Fig Newtons

I remember Mrs. Heinz

Who attended my father’s church.

We’d pick up her and her kids

In a bus that held twelve,

The gearshift coming out

Of the floor, the emergency brake

A handle with a grip that needed

The strength of a man.

We’d visit her – Mom, Dad, and I –

Park the car on the other side

Of the creek and walk across

The wooden bridge to the porch.

Inside the house there was a

Smell of food, food we never

Cooked or ate, never known.

She’d come out with Fig Newtons, smile, say,

“For the boy” then my part

Of the conversation was over

And one of her kids would find

Me and we would play.

She was short, stocky.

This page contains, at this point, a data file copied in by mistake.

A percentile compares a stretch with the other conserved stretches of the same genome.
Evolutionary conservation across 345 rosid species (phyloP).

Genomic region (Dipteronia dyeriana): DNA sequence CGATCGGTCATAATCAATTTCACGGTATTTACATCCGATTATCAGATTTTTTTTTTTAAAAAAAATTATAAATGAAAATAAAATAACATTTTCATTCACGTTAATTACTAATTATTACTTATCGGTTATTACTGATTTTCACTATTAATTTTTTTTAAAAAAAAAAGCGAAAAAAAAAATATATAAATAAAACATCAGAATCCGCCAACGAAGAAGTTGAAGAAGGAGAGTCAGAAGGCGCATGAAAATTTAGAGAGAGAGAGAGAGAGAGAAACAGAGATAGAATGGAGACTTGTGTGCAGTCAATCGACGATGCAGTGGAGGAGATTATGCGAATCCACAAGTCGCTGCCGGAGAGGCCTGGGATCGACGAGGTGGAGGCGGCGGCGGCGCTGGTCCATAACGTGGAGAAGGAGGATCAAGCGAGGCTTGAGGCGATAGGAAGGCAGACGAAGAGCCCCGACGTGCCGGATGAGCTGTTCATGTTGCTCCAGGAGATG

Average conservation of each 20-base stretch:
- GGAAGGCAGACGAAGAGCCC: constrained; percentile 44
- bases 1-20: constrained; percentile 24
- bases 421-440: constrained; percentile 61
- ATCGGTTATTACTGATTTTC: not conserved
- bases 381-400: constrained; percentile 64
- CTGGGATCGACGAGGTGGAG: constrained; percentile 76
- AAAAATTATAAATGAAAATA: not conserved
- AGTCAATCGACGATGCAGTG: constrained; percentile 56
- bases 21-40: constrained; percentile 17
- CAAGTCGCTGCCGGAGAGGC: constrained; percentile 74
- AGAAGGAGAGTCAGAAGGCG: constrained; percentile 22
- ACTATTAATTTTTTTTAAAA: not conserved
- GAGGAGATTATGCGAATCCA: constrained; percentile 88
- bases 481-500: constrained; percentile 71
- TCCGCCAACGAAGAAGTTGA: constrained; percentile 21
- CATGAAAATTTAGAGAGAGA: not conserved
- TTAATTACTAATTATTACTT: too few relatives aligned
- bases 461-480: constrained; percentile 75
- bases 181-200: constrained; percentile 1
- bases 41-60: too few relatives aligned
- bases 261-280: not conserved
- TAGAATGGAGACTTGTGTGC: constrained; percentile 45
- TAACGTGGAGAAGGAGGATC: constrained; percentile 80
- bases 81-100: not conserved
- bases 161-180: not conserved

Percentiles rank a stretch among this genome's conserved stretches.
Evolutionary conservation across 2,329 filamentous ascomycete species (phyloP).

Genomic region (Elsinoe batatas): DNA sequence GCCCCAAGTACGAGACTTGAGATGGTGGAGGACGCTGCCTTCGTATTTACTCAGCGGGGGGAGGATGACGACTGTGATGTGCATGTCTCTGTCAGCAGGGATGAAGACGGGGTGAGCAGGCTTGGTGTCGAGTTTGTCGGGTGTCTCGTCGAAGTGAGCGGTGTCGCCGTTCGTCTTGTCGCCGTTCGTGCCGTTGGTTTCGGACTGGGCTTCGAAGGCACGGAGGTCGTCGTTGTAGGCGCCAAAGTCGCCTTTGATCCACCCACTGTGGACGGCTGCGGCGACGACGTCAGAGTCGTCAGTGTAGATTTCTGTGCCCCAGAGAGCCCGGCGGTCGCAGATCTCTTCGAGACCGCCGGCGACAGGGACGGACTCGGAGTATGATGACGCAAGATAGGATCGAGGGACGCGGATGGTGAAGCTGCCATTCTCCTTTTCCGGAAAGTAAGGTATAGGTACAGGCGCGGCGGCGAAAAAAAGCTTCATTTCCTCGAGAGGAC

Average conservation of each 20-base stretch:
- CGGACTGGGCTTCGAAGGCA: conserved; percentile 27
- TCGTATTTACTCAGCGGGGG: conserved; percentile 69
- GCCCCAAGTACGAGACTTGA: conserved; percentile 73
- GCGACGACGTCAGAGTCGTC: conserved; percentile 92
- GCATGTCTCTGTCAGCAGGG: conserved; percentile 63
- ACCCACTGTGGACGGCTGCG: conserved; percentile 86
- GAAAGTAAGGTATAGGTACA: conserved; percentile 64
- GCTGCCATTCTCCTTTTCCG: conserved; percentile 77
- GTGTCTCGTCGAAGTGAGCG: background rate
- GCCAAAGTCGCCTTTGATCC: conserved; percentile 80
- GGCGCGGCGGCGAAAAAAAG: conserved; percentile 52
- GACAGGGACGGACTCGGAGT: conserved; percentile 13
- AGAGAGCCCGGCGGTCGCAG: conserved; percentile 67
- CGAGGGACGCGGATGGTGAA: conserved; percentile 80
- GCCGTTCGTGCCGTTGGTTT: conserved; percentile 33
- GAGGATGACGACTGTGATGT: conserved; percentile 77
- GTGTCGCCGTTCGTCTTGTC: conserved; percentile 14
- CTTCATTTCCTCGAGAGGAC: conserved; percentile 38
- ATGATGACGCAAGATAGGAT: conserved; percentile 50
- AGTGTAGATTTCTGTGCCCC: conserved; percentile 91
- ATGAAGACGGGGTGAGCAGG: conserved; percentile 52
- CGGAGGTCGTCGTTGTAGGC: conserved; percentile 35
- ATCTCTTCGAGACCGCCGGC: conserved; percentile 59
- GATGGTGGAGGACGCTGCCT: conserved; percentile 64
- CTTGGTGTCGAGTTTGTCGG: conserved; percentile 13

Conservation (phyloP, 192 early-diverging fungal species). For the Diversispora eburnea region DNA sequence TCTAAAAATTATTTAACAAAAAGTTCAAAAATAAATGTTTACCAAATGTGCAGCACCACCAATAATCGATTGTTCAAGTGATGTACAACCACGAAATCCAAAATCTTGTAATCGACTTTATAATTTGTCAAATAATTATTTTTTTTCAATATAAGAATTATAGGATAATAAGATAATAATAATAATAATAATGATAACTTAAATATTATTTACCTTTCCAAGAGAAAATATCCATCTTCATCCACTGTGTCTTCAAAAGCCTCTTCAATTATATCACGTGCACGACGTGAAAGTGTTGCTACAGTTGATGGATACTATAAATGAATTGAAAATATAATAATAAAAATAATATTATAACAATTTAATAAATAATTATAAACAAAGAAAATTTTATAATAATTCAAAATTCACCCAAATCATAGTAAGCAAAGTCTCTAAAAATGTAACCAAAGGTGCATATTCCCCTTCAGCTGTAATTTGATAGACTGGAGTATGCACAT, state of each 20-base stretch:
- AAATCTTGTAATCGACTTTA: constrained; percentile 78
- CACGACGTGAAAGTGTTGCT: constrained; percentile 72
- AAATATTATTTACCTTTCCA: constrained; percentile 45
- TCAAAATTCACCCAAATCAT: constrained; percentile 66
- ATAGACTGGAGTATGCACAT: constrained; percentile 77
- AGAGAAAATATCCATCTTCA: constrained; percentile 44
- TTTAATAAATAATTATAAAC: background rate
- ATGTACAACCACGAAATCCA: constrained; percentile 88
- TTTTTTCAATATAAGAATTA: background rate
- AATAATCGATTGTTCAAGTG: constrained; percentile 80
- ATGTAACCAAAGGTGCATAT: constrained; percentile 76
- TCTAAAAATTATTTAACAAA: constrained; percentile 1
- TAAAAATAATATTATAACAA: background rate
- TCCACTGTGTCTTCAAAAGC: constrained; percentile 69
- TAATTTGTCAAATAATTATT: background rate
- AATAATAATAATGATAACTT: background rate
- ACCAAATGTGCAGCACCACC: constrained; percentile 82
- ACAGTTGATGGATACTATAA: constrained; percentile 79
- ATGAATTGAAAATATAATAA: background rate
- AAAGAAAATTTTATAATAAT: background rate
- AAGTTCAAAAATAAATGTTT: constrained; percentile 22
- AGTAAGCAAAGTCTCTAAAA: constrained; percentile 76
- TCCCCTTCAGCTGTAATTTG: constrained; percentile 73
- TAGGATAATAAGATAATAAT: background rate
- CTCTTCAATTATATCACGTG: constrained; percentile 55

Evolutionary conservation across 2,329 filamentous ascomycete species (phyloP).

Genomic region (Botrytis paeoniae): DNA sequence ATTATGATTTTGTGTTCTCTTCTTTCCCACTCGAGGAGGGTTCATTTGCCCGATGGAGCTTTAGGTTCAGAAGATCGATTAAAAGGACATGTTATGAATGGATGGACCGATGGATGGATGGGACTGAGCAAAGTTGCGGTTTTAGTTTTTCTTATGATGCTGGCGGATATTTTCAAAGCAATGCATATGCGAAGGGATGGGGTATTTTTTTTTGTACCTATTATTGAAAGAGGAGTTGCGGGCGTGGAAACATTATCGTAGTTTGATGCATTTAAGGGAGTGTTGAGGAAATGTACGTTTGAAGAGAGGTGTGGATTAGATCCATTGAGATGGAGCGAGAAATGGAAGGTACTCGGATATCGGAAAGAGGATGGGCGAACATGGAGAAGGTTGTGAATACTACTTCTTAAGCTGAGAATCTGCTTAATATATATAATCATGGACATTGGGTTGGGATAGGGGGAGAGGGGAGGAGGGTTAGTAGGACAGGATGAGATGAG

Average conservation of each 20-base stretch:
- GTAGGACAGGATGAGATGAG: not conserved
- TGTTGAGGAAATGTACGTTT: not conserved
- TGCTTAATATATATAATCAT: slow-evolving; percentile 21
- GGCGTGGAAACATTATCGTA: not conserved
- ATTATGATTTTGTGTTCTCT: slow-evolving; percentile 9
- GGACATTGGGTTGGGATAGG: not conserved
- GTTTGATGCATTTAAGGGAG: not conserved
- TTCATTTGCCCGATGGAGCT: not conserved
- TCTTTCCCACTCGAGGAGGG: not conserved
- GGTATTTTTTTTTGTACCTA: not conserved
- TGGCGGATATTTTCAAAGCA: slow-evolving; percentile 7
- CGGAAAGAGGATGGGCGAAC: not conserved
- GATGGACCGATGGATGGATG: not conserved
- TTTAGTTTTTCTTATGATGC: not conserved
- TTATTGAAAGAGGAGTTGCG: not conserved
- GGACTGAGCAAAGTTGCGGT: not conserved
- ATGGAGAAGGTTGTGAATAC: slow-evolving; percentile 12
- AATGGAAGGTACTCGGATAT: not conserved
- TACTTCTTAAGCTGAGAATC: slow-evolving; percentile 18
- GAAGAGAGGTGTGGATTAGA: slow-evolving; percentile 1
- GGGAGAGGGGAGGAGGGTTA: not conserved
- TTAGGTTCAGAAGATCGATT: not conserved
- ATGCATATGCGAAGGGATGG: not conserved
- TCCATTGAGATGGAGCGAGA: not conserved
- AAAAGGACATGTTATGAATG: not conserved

Had lost some teeth

And had a smile that wanted

To smile at everything,

Especially pain and life not

Gone quite right.

Her husband was a drunk.

Rarely seen.  He’d say,

“Preacher.  Missus” and then would leave.

I don’t know what they would

Talk about.  Jesus, I suppose,

And how He can give strength

And comfort any place and they

All knew what they were trying

To mean and Mrs. Heinz would

Smile, say, “Don’t that boy

Like them Fig Newtons?”

I never eat Fig Newtons

Without remembering Mrs. Heinz

And her smile and her eyes

A little lost, tired looking for the unseen.

-Byron Hoot


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